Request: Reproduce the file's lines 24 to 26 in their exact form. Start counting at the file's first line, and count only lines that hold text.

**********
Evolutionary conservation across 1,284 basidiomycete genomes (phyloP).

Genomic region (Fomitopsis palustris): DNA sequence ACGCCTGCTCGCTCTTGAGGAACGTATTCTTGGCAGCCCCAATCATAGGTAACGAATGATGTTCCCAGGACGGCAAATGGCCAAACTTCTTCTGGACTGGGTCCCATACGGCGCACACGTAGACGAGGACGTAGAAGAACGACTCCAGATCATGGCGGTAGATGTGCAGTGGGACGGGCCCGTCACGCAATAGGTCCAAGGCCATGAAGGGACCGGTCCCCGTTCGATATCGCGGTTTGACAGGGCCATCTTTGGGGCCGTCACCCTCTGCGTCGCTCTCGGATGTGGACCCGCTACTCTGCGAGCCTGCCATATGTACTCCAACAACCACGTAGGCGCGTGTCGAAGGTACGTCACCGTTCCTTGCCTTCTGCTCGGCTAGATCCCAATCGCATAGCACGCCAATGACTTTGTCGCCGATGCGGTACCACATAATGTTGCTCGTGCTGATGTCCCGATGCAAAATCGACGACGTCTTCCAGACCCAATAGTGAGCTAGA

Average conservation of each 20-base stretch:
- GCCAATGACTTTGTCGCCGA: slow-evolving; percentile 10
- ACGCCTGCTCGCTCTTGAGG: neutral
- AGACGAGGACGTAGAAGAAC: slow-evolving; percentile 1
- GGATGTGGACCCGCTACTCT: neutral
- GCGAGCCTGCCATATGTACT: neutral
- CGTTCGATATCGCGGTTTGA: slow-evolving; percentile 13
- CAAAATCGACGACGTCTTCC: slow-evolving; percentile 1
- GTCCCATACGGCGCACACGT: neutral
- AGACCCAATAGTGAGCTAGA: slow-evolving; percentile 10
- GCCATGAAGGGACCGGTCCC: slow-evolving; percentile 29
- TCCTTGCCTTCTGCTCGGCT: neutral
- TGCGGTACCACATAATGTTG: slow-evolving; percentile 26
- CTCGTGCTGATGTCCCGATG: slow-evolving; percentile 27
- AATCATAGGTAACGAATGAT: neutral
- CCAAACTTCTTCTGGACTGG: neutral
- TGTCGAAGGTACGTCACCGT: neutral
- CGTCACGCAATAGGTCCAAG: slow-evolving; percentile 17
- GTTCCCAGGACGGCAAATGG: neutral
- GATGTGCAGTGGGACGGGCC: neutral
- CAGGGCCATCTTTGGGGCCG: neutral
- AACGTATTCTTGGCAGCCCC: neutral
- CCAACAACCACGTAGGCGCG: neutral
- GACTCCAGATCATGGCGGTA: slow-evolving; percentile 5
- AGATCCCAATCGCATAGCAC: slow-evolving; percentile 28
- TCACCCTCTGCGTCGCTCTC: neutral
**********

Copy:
- AACGTATTCTTGGCAGCCCC: neutral
- CCAACAACCACGTAGGCGCG: neutral
- GACTCCAGATCATGGCGGTA: slow-evolving; percentile 5